He pulled hard on the reins of the horse, dust pillowed up under its hooves and slowly settled in the late afternoon sunlight. He dismounted with a clang, wrapped the reins around a post and sauntered through the swinging saloon doors.
One of the establishment girls in a low cut, frilly dress looked up, yelped, and headed out of the room. Scared.
The dirty, nicked-up metal-man walked into the saloon and took a seat next to Ol’ Sam, the local drunk, part-time sheriff cum bullshit artist cum purveyor of more conspiracies than anyone west of the Mississippi. The metal-man clanged a pitted and dusty hand down on the bar top. “Man!” he said. “What a fucking day I’ve had.” His voice had only a hint of metallic about it. His shoulders slumped as he settled onto the barstool, servos whizzed and from some interior space came a ping. A machine sigh, if ever there was one.
Several men who were playing cards noticed the metal-man and quickly drew their weapons, grabbed their money, playing cards, drinks and hats and exited the building. Ol’ Sam never looked up, his gaze fixed upon the whiskey and bar top in front of him.
“Tough one, eh?”
“You could say that.”
“What’s got your knickers in a bunch?”
“Knickers? Ah-ha. Well, down past the Johnson place, beyond the mesa where the river bends, where people won’t go because it’s haunted or some such malarky …“
“I know the place. Paiutes call it ‘Manegesumu’yoo Poohwi’, if I recall correctly.”
“So,” said the metal-man, “I was digging. Looking for a mineral I need. Well, may I rust out completely if I didn’t come across something quite amazing.”
Ol’ Sam lifted his drink, shlossed the ice around a bit, and took a sip. “Oh?”
“No barkeep in this place? I need to get oiled up. Anyway, you won’t believe what I found! So, I’m digging, deeper and deeper, I mean like deep, and I start coming across things, strange things, out of place, out of time. Like, exotic stuff. Finally, I go so deep I hit something solid, steel of some sort.”
“I did an analysis of it. Damned strange stuff, I tell you. Damned strange. Not natural. Anyway, I cleared the top of this thing off and found a latch.”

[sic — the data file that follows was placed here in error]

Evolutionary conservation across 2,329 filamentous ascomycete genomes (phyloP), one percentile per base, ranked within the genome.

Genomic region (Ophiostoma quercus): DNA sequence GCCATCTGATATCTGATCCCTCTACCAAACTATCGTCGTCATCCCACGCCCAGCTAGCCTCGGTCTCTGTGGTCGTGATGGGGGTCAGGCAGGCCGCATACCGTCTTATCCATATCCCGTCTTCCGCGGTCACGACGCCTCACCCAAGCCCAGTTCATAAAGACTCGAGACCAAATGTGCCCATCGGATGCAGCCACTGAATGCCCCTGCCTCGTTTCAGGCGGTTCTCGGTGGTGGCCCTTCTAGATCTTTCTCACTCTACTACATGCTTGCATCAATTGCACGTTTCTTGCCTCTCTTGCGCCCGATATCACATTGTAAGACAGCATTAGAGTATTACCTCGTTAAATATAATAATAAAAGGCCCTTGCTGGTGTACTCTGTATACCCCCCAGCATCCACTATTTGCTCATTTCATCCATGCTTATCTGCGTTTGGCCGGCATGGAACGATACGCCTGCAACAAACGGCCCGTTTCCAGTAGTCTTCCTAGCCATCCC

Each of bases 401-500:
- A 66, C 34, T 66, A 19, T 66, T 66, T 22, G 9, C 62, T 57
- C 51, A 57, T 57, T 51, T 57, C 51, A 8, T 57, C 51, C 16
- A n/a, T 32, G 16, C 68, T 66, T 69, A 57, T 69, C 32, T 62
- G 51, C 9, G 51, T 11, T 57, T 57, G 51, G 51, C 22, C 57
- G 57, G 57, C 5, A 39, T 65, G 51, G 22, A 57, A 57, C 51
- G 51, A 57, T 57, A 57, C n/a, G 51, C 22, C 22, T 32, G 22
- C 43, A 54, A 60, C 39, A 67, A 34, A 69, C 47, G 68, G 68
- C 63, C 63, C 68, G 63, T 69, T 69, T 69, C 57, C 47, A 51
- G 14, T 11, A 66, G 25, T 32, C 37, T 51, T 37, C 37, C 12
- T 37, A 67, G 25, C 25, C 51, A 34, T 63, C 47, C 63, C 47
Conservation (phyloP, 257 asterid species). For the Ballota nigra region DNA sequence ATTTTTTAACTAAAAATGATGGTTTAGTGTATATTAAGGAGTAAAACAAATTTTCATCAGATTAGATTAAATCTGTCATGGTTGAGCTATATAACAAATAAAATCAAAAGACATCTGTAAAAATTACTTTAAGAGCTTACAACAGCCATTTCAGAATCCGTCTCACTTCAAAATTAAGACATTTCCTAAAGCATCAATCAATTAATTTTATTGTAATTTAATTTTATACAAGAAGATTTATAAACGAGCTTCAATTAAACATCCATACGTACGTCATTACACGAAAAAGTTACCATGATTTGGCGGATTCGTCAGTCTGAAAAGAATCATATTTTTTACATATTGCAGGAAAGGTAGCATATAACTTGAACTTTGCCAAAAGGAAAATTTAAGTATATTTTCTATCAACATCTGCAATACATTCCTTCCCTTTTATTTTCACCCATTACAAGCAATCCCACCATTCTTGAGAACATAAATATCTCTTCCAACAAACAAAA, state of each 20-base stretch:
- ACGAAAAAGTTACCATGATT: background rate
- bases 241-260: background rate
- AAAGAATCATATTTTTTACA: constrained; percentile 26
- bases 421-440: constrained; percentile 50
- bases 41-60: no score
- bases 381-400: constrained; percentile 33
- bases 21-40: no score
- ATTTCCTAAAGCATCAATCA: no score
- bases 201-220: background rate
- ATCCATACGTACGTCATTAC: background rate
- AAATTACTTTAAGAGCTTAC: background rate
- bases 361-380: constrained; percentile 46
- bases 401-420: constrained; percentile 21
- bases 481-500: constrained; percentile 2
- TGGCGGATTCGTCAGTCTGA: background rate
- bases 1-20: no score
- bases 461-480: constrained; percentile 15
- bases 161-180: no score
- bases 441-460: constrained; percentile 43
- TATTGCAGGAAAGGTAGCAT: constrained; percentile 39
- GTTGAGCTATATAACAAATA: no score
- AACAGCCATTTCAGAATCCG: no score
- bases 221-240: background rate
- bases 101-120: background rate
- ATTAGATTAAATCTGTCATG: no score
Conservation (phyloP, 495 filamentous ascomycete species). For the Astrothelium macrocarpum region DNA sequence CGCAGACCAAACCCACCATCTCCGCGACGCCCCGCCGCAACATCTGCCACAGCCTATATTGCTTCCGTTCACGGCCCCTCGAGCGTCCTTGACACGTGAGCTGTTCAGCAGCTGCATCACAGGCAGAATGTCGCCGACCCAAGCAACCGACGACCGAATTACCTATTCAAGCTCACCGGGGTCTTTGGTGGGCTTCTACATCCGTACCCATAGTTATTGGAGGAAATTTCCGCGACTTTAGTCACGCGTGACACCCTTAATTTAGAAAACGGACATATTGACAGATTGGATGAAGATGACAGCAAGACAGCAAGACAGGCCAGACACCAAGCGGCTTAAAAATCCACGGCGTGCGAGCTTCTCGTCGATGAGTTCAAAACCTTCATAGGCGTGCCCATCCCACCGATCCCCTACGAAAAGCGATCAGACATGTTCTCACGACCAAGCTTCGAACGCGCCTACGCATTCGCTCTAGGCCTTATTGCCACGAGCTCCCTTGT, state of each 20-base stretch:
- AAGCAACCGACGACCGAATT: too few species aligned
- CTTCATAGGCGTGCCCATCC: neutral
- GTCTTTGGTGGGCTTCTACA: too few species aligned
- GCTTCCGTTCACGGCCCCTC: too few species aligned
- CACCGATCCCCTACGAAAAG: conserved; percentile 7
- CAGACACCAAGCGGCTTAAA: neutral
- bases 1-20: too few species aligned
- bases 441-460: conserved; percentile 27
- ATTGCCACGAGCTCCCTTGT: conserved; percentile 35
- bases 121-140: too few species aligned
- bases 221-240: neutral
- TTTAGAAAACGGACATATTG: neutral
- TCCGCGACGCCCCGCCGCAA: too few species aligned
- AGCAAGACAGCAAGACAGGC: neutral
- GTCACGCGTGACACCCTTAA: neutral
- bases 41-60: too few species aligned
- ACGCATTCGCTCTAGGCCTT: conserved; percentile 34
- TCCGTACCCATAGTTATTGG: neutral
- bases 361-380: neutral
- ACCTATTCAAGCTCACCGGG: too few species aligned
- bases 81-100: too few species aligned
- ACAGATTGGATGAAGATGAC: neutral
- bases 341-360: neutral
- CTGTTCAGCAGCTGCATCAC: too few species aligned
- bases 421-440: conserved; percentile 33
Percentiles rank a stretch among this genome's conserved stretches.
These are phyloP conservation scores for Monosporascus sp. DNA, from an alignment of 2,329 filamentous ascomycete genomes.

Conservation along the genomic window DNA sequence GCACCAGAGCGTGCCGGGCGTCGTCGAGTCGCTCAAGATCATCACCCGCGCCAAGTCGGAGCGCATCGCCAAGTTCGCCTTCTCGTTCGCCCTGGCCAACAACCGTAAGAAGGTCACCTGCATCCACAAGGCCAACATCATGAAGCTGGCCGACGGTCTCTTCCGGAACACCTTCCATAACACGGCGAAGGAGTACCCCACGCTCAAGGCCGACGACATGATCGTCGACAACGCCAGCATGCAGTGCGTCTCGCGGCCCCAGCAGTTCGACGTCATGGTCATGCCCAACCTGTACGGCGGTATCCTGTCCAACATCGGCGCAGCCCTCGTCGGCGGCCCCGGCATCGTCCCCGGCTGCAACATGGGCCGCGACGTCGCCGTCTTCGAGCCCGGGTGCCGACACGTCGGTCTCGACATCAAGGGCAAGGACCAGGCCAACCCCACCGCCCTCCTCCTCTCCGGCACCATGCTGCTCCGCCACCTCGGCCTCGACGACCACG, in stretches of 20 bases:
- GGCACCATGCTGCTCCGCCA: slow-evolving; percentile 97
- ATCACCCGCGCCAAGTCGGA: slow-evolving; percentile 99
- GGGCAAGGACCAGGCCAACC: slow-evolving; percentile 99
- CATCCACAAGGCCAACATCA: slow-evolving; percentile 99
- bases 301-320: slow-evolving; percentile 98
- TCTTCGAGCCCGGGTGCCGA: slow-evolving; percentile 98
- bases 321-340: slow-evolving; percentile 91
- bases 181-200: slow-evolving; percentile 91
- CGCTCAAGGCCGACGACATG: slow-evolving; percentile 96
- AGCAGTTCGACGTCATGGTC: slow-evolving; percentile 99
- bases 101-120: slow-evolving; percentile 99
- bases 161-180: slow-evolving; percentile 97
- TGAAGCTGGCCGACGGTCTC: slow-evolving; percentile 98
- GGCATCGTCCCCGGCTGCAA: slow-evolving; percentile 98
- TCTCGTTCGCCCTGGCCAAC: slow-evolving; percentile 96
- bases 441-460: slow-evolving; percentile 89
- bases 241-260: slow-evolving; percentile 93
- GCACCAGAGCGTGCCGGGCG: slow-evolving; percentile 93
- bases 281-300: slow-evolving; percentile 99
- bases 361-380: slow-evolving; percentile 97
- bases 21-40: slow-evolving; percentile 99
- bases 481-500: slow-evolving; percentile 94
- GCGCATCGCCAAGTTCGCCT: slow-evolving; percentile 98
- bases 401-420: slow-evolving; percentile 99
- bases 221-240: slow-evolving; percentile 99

“A latch?” Ol’ Sam held his whiskey glass up before him, eyed its contents.
“Precisely. So, I opened it up. I figured what the molten steel, might as well. Inside, well let’s just say that inside I found something that will change this world.”
“How’s that? Wadidya find?”
“Bones, my friend,” said the metal-man. “Alien bones.”
“There’s something you don’t hear every day.”
“Don’t hear every –! Are you listening to me? Alien bones, completely different from yours. A head that looked like something straight out of Revelations. Not. Of. This. World. That alien.”
“I hear ya.”
They were quiet for a moment.
“Man, this place sucks. No barkeep anywhere. No wonder it’s empty in here. I’ve had it. I’m gonna find someplace new.”
The metal-man got up to leave, but then turned to ask a question. “What does ‘Manegesumu’yoo Poohwi’ mean in Paiute?”
As he answered the question Ol’ Sam turned to look at the man for the first time, “It means Area 51.”
Ol’ Sam’s face froze, his jaw hung as though it were unhinged. He shook uncontrollably. A battered tin thing was looking at him, metal plating for a face with two slits for eyes and another for a mouth. There was an oil spot on the top of its forehead and a thin layer of rust had formed over the area where there might have been a beard.
“What, really? Area 51? What the hell does that mean? And where is Area 43 or 17, for that matter?”
A small drizzling sound could be heard. The metal-man craned his neck forward - ping - and looked directly into Ol’ Sam’s eyes, only inches away, and said, “Sir, you are leaking and you are clearly out of balance. You need a good mechanic.”
The metal-man turned and walked away, servos and actuators hissing and grinding, spring-loaded mechanisms popping and pinging.
A moment later the barkeep entered the saloon from the back door, carrying a small barrel and a couple of bottles in his hands. “Hey, Sam,” he called out, “have you heard the one about the robot that walked into a bar?”————
in category Fiction